In­flu­encers: To get health care for all in state will take time

The Fresno Bee (Sunday) - - Insight - BY DAN SCHNUR Spe­cial to The Bee

Note to read­ers: Each week through Novem­ber 2019, a se­lec­tion of our 101 Cal­i­for­nia In­flu­encers an­swers a ques­tion that is crit­i­cal to Cal­i­for­nia’s fu­ture. Top­ics in­clude ed­u­ca­tion, health­care, en­vi­ron­ment, hous­ing and eco­nomic growth.

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There’s an old say­ing in politics: “You cam­paign in po­etry. You gov­ern in prose.”

Gavin New­som’s ap­proach to health care pol­icy re­flects this think­ing. New­som’s most am­bi­tious cam­paign prom­ise last year was to pro­vide health care to all Cal­i­for­ni­ans through a gov­ern­ment-run, sin­gle-payer sys­tem. But as the elec­tion drew closer, qual­i­fiers like “in­evitably” and “ul­ti­mately” be­gan to creep into his con­ver­sa­tion, sug­gest­ing a longer-term ef­fort would be nec­es­sary.

The Cal­i­for­nia In­flu­encers pre­scribe a sim­i­lar ap­proach to pro­vid­ing universal health care to the state’s res­i­dents. While they agree that achiev­ing 100 per­cent ac­cess should be the ul­ti­mate goal, most of them em­pha­sized a range of in­ter­me­di­ate mea­sures to move grad­u­ally closer to the tar­get.

“Next steps: ex­pand in­sur­ance pre­mium sub­si­dies for low-in­come fam­i­lies, es­tab­lish a statelevel in­di­vid­ual cov­er­age man­date and make cov­er­age avail­able to un­doc­u­mented in­di­vid­u­als,” said Carmela Coyle, pres­i­dent and CEO of the Cal­i­for­nia Hos­pi­tal As­so­ci­a­tion. “It’s time to fin­ish the job.”

State As­sem­bly Speaker An­thony Ren­don is one of sev­eral In­flu­encers who walk a line sim­i­lar to New­som’s.

“I ab­so­lutely be­lieve Cal­i­for­nia, and our na­tion as a whole, should make cer­tain that ev­ery per­son has ac­cess to qual­ity health care. It is one of the defin­ing chal­lenges of to­day,” said Ren­don, who has come un­der fire in the past for not sup­port­ing im­me­di­ate sin­gle-payer leg­is­la­tion while pushing for a more grad­ual ap­proach. “We have the build­ing blocks to trans­form our health care sys­tem and a path to take on a thought­ful ap­proach to­wards that goal.”

But words like “build­ing

blocks” and “path” are a red flag for more ag­gres­sive ad­vo­cates like Bon­nie Castillo, the Cal­i­for­ni­abased ex­ec­u­tive director of Na­tional Nurses United.

“Nurses ev­ery day care for peo­ple de­nied care due to cost, in­sur­ance re­stric­tions, and dis­par­i­ties cre­ated by a sys­tem premised on prof­its and abil­ity to pay, not pa­tient need. It’s in­hu­mane, and it must end,” Castillo said. “If our elected lead­ers be­lieve, as many pro­fess, that health care is a right, not a priv­i­lege, there’s only one solution, guar­an­teed care for ev­ery­one through… sin­gle payer/Medi­care for all.”

But most of the in­flu­encers rec­og­nized that in­cre­men­tal progress was the most plau­si­ble route to­ward more am­bi­tious ob­jec­tives.

“While I’m not a fan of chip­ping away at the prob­lem, I’ll rally be­hind any thought­ful ad­vance to make cov­er­age for all a re­al­ity,” said Sierra Health Foun­da­tion Pres­i­dent and CEO Chet Hewitt.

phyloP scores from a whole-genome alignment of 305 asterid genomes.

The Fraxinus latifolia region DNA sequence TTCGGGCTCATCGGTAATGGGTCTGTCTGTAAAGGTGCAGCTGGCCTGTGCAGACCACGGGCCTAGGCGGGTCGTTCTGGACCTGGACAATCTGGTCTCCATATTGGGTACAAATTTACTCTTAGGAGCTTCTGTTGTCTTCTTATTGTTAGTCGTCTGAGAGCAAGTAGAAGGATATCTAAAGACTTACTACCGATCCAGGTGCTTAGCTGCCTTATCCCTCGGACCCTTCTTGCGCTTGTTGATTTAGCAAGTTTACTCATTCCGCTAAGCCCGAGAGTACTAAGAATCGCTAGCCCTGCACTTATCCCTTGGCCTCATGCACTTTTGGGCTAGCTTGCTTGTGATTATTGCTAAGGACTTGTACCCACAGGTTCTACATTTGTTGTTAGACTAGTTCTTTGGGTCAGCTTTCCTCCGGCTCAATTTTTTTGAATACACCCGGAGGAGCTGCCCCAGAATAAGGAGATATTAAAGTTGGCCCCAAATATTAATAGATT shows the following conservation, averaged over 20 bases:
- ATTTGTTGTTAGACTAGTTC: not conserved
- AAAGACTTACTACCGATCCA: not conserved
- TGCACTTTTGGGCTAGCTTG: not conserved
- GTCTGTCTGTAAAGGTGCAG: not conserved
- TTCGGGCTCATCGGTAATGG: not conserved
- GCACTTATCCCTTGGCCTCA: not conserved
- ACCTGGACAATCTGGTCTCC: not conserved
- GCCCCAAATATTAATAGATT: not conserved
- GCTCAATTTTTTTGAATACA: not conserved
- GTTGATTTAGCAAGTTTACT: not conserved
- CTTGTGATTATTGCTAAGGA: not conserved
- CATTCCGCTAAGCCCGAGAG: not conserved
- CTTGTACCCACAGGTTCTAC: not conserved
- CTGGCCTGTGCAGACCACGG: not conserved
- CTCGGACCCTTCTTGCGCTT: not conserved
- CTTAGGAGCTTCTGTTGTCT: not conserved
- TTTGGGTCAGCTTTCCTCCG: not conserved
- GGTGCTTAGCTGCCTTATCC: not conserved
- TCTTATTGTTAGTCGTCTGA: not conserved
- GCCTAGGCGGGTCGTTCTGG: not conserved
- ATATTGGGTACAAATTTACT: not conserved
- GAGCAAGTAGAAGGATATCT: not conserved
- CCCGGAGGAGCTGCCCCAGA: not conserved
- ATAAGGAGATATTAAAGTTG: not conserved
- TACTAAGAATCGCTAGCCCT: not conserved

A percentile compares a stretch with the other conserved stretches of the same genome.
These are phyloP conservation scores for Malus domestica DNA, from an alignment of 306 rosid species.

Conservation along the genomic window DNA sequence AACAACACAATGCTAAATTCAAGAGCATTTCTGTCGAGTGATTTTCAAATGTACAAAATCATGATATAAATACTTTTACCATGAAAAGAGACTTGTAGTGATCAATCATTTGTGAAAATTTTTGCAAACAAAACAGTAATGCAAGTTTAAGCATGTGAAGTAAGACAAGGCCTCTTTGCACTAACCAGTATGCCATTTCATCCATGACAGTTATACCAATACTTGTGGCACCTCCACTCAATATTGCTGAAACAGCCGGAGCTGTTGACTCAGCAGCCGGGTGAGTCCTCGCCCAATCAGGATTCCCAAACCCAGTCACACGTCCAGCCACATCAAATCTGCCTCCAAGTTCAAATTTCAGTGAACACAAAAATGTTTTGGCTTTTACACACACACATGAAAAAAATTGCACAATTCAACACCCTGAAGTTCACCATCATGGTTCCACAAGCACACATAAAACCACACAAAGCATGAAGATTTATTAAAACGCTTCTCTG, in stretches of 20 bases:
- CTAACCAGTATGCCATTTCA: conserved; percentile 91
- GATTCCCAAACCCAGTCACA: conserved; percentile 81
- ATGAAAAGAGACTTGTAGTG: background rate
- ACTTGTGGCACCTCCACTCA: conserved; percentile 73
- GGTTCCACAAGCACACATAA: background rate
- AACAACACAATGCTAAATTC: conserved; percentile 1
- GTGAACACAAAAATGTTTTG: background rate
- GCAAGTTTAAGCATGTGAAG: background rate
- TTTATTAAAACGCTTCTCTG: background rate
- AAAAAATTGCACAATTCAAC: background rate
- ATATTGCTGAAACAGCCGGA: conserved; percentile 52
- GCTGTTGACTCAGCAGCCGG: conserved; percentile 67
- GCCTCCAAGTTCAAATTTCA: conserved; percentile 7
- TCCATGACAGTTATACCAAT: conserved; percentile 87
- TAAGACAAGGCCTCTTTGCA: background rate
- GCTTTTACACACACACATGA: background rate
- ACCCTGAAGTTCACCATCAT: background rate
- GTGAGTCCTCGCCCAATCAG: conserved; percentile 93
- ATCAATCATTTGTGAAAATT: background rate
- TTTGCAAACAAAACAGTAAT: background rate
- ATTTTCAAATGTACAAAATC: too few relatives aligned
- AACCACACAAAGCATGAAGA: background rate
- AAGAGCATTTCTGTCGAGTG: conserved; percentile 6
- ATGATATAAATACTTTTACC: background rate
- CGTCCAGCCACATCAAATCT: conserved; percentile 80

Cal­i­for­nia Health Ac­cess Ex­ec­u­tive Director An­thony Wright said he agreed with New­som’s plan for a “more ef­fi­cient, ef­fec­tive, and universal Medi­care for All-type sys­tem.”

“Com­ple­men­tary short­and long-term steps to a universal sys­tem will pro­vide health and eco­nomic ben­e­fits for not just the unin­sured, but their fam­i­lies and the com­mu­nity as a whole,” Wright said.

Other In­flu­encers say rein­ing in health care costs should be the higher pri­or­ity, sug­gest­ing more af­ford­able care would lead to in­creased ac­cess.

“Ac­cess to in­sur­ance does not mean ac­cess to care. It doesn’t mat­ter if you have an in­sur­ance card if you can’t get in to see a doc­tor or your co­pay is pro­hib­i­tively ex­pen­sive,” said state Assem­bly­woman Marie Wal­dron (R-Es­con­dido), who has pro­posed ways to re­duce bu­reau­cracy, in­crease com­pe­ti­tion and con­sumer choice, raise Medi-Cal provider rates, and cre­ate in­cen­tives for providers to work in ru­ral and un­der­served ar­eas.

Hoover Institutio­n Fel­low Lan­hee Chen agreed.

“The state has ex­panded cov­er­age over the last sev­eral years, but these gains will be un­sus­tain­able or ren­dered in­ef­fec­tive if additional changes aren’t made in a fis­cally pru­dent man­ner,” said Chen, a for­mer pol­icy director for Mitt Rom­ney’s 2012 pres­i­den­tial cam­paign. “More gov­ern­ment in­tru­sion into the health-care space… will only drive costs higher and make it harder for us to ex­pand ac­cess to cov­er­age for those who may need it.”

Cal­i­for­nia state Sen­a­tor Richard Pan (D-Sacra­mento) pointed out that more ef­fec­tive man­age­ment of chronic con­di­tions, which rep­re­sent the great ma­jor­ity of health care spending, would be a smarter way of re­duc­ing costs.

“Health plans should be com­pet­ing on value, not on which plan has the most fa­vor­able case mix,” Pan said. “Re­duc­tions in the growth in health care costs from im­prove­ments in chronic dis­eases man­age­ment in­clud­ing men­tal health care will help fund cov­er­age ex­pan­sions. In fact, ex­pand­ing cov­er­age may prove to be more cost ef­fec­tive than leav­ing peo­ple unin­sured.”

Robert Ross, pres­i­dent and CEO of The Cal­i­for­nia En­dow­ment, hinted that in­fight­ing should not get in the way of progress.

“(My col­leagues and I) are grow­ing in­creas­ingly ag­nos­tic about al­le­giance to a sin­gle right ap­proach,” Ross said. “Let’s just get ev­ery­body in the boat.”

RAN­DALL BEN­TON rben­[email protected]

Bob Hart of Ro­seville demon­strates dur­ing a rally in Sacra­mento in 2017, in sup­port of a Se­nate bill to cre­ate a universal sin­gle-payer health care sys­tem in Cal­i­for­nia.

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